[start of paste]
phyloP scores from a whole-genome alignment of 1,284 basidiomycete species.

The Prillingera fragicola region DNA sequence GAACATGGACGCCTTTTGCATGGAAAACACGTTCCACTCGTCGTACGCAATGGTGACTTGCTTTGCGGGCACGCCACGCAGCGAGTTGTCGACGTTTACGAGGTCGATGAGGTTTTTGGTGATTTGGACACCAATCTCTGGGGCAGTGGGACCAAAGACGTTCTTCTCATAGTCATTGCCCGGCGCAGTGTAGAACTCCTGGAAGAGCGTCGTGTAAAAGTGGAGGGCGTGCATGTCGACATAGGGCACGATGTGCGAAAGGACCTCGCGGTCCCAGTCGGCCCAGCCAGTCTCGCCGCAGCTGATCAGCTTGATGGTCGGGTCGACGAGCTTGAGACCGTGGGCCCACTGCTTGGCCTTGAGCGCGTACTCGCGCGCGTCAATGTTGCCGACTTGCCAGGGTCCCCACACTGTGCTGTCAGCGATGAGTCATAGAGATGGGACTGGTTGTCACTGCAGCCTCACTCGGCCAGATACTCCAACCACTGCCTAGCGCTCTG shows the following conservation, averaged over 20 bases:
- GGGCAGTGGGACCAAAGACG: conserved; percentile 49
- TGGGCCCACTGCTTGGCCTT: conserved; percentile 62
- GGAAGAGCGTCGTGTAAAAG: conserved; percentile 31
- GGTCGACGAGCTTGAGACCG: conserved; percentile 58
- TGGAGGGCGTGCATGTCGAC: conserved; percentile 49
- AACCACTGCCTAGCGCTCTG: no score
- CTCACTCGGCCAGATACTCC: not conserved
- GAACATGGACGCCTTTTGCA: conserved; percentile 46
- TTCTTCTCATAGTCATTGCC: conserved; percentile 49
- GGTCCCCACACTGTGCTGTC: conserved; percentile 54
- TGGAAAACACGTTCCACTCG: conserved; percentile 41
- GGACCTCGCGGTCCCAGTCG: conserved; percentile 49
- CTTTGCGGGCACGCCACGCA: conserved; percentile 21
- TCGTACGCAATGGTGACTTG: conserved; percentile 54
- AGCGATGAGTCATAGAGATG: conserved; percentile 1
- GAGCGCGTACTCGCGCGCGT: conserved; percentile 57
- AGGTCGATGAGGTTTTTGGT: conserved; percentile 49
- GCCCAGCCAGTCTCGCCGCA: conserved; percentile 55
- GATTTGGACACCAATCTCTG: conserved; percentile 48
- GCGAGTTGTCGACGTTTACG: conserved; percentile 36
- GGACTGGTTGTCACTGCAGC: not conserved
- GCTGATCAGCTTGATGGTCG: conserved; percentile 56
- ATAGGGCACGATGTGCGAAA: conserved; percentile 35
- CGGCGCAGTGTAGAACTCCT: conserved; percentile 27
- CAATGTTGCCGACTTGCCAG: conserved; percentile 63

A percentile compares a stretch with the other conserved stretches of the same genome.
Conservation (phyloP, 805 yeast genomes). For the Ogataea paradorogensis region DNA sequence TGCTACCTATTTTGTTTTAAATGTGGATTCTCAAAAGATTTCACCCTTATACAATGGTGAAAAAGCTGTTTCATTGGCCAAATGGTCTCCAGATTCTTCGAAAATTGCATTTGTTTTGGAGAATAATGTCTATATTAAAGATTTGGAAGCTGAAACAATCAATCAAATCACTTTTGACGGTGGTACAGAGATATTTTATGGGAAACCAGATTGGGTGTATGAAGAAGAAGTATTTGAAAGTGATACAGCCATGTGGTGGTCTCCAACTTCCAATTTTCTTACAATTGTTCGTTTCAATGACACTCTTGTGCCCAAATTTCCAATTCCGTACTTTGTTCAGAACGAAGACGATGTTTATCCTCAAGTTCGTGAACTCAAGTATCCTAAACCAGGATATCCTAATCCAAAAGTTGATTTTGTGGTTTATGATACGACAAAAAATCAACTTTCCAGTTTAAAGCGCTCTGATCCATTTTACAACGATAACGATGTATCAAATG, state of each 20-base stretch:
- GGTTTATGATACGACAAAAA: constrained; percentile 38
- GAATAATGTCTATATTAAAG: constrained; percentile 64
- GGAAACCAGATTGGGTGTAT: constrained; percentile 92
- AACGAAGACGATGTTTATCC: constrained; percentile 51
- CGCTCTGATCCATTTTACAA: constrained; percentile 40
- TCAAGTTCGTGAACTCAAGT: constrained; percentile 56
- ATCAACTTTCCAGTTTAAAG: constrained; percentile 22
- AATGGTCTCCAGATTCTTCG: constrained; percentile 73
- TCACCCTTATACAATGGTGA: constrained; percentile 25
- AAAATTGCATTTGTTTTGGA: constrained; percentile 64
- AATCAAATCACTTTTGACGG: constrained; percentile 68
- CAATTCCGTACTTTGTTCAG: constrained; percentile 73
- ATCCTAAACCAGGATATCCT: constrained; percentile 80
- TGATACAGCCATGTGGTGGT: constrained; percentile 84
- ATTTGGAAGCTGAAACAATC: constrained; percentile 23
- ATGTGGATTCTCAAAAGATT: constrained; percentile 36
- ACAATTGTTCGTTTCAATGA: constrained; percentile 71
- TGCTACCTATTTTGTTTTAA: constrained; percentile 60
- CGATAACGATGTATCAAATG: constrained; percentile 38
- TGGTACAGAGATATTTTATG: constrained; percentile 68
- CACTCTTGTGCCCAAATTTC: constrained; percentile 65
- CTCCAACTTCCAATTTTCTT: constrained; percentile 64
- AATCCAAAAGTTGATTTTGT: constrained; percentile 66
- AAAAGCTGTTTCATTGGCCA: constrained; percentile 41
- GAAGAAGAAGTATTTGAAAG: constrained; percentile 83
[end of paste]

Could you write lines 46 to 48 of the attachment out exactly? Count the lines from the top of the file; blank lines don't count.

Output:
- ACAATTGTTCGTTTCAATGA: constrained; percentile 71
- TGCTACCTATTTTGTTTTAA: constrained; percentile 60
- CGATAACGATGTATCAAATG: constrained; percentile 38